}

          var rv = $"Hello {name}, {message}";
          Console.WriteLine("Finishing GetMessage " + rv );
          return rv;
      }

When I run a test, this is what appears on the console:

frontend │ Starting GetMessage!
    name │ Enter Name::GetAsync
    name │ Enter Name::GetYear 2017
    name │ Exit Name::GetYear
    name │ Leave Name::GetAsync olivia
 message │ DetermineMessage

We see here the different services’ requests and responses. 

When I read this log, to help me process the information, I mentally group these statements and match each enter with its corresponding exit. It takes a little mental work—and if my system had gotten any more complex, it could be very hard to do this matching to extract the call sequence.

I can pick this apart with yet more print statements and making my logs even richer (and therefore more complex), but instead, I’d like to move to directly seeing the nesting in my data.

Creating development traces with automatic instrumentation

With contemporary instrumentation options like OpenTelemetry, we can get a lot farther, a lot faster. Automatic instrumentation can provide the call hierarchy for free, across the entire distributed system, and we can build a skeleton of all the calls to see what our services look like.

Automatic instrumentation means that I follow the instructions on the Quickstart docs page to configure my project to use the OpenTelemetry libraries, but only minimally modify my source code. 

By adding OpenTelemetry automatic instrumentation, cross-service gRPC and HTTP calls will provide additional information about when and how they ran, and how long they took.* Right after I run the code, I can go to Honeycomb’s Home Page, flip over to my development dataset, and see a list of recent traces.

Recent Traces listing showing recent executions of the code. The bottom row represents a recent run.
Figure 1: Recent Traces listing showing recent executions of the code. The bottom row represents a recent run.

See that bottom one? I ran it just a moment ago. I can click on it and, because I had already added automatic instrumentation, instantly see the trace of my code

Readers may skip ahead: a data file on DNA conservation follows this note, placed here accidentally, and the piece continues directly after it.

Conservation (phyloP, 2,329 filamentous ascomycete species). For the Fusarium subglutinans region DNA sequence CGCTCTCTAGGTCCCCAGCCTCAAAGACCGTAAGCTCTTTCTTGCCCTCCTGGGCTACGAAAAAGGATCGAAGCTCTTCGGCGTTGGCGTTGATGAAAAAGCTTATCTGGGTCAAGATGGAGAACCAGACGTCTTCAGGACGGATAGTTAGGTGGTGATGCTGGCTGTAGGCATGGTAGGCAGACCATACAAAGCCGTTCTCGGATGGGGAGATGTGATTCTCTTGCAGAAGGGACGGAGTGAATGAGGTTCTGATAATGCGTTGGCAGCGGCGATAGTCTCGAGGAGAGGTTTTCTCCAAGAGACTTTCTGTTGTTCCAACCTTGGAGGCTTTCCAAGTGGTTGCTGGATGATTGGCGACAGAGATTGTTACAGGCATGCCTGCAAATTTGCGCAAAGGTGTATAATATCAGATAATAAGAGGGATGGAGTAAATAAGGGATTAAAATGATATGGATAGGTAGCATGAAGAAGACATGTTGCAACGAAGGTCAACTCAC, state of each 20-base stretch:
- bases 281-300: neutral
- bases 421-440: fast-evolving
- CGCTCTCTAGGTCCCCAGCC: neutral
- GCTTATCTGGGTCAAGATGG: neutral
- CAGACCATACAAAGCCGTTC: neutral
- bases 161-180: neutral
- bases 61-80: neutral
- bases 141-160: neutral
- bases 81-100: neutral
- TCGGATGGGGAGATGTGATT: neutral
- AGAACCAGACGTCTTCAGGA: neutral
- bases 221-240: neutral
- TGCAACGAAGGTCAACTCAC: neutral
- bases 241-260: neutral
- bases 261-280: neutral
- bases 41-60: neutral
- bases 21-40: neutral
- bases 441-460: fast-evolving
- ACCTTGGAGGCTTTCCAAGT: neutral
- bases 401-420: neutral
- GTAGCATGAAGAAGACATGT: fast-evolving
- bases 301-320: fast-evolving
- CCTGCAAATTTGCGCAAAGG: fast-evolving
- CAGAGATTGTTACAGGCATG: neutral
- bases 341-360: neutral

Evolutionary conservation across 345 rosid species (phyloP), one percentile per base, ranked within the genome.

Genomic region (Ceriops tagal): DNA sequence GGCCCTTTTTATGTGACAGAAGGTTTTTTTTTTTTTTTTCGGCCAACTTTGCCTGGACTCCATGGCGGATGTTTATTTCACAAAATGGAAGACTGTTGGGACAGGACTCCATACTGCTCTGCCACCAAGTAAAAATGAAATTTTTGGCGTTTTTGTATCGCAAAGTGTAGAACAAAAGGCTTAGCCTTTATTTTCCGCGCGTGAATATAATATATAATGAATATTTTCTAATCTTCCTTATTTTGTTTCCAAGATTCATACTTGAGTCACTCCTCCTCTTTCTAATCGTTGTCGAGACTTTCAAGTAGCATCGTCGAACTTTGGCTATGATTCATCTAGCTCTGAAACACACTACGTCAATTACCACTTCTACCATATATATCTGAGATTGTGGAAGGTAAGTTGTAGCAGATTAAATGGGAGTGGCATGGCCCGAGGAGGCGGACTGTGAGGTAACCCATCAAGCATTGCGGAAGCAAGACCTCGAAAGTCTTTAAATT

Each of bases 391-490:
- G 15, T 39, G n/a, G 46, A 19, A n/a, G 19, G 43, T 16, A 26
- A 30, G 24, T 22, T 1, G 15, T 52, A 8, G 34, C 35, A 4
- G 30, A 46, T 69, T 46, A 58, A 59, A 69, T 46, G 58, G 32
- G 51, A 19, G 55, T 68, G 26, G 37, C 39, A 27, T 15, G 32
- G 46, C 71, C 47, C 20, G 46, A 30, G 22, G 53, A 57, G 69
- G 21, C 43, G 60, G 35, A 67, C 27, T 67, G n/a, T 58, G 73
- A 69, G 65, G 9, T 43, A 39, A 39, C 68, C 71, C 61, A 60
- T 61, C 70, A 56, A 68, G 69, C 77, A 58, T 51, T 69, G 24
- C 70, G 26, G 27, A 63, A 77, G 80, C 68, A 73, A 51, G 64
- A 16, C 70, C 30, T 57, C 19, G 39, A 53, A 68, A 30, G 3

In the waterfall view below, I can see the name of each service and the name of the span. The tree structure on the left shows me what is calling and being called. The bars on the right show when they started and how long they take to run. 

I can see easily that the front-end calls the name service, which calls the year service; the front end also calls the message service. These calls happened with http-get

I can also see that the services are running one after another—the span for the message service doesn’t start until the name and year are resolved.

And I can see all this using only automatic instrumentation for my code.

Figure 2: The Trace view shows each span in the execution, colored by service.
Figure 2: The Trace view shows each span in the execution, colored by service.

Enhance traces with your own logic

Automatic instrumentation is great, but to get real visibility into what’s going on, you need to create your own spans that track your internal business logic. Automatic instrumentation gets you the entrances and exits from services, but custom spans can also show you what logic got called along the way. This can help debug subtle problem by letting me see precisely how my code executes, and let me match that against my expectations.

If I wasn’t using Honeycomb, these are the cases when I’d previously have  turned to a printf statement to dump internal values and arguments. 

Using instrumentation, you can (and should) create your own attributes instead. I’ll enhance my automatic instrumentation with custom attributes and spans that give me additional information I need to see.  If your process is about to carry out a sophisticated set of steps, you can construct additional spans in your trace. This can help isolate what else got called and any additional arguments you need to debug.

Our goal here is that every important unit of code gets its own spans. Of course, what makes an “important unit of code” depends on what needs examining.

In this case, I added another few spans to help look at the logic: the Preparing Greeting and Render Greeting steps. This flow makes it clear that Render Greeting waits until all the other tasks have finished before it begins. In dotnet, the command to create a new span is called “StartActiveSpan.” I’ve added a few attributes to the spans to help track the name and the message that were returned by the other services.